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The cervical plexus is the plexus of the ventral rami of the first four cervical spinal nerves.
Describe the cervical plexus and its function
The cervical plexus describes the plexus of the ventral rami of the first four cervical spinal nerves, which arise from the cervical spinal column in the neck.
The cervical spinal nerves which form the cervical plexus are located lateral (farther from the median line) to the transverse processes of the prevertebral skeletal muscles of the neck from the medial side, and vertebral (closer to the vertebral column) to these muscles from the lateral side.
The cervical plexus forms an anastomosis, a connection, with the accessory nerve, the hypoglossal nerve, and the sympathetic trunk.
The cervical plexus is located in the neck, internal to the sternocleidomastoid, an anterior neck muscle.
The cervical plexus is a plexus of the ventral rami of the first four cervical spinal nerves, which are located from the C1 to C4 cervical segment in the neck. They are located laterally to the transverse processes between prevertebral muscles from the medial side and vertebral (m.scalenus, m.levator scapulae, m.splenius cervicis) from the lateral side.
The cervical plexus is a plexus of the ventral rami of the first four cervical spinal nerves which are located from the C1 to C4 cervical segment in the neck. They are located laterally to the transverse processes between prevertebral muscles from the medial side and vertebral (m.scalenus, m.levator scapulae, m.splenius cervicis) from the lateral side. There is anastomosis with accessory nerve, hypoglossal nerve, and sympathetic trunk. It is located in the neck, deep to sternocleidomastoid. Nerves formed from the cervical plexus innervate the back of the head, as well as some neck muscles. The branches of the cervical plexus emerge from the posterior triangle at the nerve point, a point which lies midway on the posterior border of the sternocleidomastoid.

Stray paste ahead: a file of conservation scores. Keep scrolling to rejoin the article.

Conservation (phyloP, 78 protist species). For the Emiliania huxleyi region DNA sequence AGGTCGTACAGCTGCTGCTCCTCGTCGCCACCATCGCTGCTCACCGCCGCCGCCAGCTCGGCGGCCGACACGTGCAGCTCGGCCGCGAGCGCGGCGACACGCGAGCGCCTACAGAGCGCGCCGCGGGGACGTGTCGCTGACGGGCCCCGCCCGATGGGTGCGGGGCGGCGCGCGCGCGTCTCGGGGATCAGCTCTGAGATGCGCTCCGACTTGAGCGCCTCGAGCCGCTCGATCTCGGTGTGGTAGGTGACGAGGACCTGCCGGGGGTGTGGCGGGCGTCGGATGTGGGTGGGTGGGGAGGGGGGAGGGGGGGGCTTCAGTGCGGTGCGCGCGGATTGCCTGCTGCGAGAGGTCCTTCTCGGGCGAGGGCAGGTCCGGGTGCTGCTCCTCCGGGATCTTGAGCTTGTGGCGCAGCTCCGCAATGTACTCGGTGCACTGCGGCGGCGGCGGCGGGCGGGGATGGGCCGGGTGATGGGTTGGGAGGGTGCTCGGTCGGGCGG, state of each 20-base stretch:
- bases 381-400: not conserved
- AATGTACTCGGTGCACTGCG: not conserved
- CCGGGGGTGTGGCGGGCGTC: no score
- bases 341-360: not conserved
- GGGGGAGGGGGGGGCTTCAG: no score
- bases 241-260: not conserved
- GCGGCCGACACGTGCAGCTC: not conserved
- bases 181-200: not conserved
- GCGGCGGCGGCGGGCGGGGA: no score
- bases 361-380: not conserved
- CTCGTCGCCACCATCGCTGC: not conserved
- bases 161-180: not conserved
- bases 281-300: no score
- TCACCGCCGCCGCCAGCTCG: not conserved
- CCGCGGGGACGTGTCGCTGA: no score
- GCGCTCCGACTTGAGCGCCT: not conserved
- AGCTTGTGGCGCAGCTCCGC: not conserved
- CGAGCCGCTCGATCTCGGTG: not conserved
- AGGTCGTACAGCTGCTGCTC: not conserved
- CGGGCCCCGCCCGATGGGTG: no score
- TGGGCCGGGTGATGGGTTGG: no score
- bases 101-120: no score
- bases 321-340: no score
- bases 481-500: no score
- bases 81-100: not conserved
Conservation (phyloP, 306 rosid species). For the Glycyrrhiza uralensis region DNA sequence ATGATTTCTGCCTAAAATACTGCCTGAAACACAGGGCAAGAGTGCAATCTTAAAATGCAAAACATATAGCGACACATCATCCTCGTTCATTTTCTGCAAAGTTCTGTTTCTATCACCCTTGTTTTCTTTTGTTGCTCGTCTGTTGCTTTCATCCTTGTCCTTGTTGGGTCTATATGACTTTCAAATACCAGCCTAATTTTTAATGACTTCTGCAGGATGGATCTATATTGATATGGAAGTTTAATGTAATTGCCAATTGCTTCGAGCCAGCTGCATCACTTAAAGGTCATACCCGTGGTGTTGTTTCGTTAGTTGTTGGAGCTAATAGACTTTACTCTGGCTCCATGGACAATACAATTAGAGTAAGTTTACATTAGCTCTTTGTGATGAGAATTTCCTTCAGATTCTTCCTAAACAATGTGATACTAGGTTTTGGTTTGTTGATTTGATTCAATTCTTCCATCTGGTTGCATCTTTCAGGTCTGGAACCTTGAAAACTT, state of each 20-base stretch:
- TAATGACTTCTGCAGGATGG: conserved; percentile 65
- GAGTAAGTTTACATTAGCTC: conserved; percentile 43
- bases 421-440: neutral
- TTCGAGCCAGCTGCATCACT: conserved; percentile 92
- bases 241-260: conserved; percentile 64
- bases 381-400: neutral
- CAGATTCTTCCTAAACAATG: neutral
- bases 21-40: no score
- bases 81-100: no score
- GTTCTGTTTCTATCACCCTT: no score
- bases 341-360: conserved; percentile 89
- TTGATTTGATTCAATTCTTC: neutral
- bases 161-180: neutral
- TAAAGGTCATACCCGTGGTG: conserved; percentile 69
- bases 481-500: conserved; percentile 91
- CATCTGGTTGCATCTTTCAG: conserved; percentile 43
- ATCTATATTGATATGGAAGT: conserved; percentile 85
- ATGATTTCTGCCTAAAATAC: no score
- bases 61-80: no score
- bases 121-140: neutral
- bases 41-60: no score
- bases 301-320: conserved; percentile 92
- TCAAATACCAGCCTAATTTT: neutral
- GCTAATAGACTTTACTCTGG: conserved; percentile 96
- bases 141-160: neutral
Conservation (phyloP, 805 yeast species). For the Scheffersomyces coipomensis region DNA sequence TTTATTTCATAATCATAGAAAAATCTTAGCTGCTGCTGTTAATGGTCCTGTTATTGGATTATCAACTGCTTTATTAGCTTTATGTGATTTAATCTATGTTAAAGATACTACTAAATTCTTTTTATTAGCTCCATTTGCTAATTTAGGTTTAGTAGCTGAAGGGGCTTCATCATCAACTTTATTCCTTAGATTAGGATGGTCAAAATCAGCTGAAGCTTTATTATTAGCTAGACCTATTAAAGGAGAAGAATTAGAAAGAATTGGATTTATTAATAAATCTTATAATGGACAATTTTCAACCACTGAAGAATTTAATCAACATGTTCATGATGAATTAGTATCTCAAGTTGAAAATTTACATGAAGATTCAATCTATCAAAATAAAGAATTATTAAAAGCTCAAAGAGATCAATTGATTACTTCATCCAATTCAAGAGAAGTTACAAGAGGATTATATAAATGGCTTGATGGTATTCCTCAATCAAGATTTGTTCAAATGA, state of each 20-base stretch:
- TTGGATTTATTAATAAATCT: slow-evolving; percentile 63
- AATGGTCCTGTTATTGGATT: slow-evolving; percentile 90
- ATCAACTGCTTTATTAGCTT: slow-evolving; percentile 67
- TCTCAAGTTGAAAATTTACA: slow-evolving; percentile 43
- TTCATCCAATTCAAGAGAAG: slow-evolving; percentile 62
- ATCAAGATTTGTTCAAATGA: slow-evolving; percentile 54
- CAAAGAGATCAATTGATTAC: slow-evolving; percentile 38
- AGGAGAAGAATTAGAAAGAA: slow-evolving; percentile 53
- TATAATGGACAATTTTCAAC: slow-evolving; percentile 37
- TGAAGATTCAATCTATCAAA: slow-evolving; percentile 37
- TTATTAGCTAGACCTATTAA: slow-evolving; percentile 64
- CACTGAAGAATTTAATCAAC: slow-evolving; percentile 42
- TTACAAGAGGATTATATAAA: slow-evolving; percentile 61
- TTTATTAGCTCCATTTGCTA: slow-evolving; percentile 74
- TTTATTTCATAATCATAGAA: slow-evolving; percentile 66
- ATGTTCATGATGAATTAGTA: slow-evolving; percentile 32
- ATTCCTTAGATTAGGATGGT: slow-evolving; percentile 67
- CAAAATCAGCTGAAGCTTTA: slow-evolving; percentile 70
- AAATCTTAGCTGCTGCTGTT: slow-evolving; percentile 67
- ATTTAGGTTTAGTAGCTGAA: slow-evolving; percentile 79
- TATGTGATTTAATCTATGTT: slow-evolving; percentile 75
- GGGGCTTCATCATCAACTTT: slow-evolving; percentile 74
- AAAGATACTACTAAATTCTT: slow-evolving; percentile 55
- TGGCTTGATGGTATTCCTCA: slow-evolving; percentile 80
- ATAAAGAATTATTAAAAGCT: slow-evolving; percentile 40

The cervical plexus has two types of branches: cutaneous and muscular.
Cutaneous branches include:
Lesser occipital nerve - The lesser occipital nerve or small occipital nerve is a cutaneous spinal nerve arising between the second and third cervical vertebrae, along with the greater occipital nerve. It innervates the scalp in the lateral area of the head posterior to the ear.
Great auricular nerve - The great auricular nerve originates from the cervical plexus, composed of branches of spinal nerves C2 and C3. It provides sensory innervation for the skin over parotid gland and mastoid process, and both surfaces of the outer ear.
Transverse cervical nerve - The transverse cervical nerve (superficial cervical or cutaneous cervical) arises from the second and third cervical nerves, turns around the posterior border of the sternocleidomastoideus about its middle, and, passing obliquely forward beneath the external jugular vein to the anterior border of the muscle, it perforates the deep cervical fascia, and divides beneath the platysma into ascending and descending branches, which are distributed to the antero-lateral parts of the neck.
Supraclavicular nerves - The supraclavicular nerves (descending branches) arise from the third and fourth cervical nerves. They emerge beneath the posterior border of the sternocleidomastoideus, and descend in the posterior triangle of the neck beneath the platysma and deep cervical fascia.
Muscular branches include:
Ansa cervicalis (loop formed from C1-C3), (geniohyoid (C1 only), thyrohyoid (C1 only), sternothyroid, sternohyoid, omohyoid): The ansa cervicalis is a loop of nerves that are part of the cervical plexus.
Phrenic (C3-C5 (primarily C4)) - The phrenic nerve is a nerve that originates in the neck and passes down between the lung and heart to reach the diaphragm.
Segmental branches (C1-C4) - These branches innervate anterior and middle scalenes.
Dermatome distribution of the trigeminal nerve (superficial cervical plexus visible in purple, at center bottom)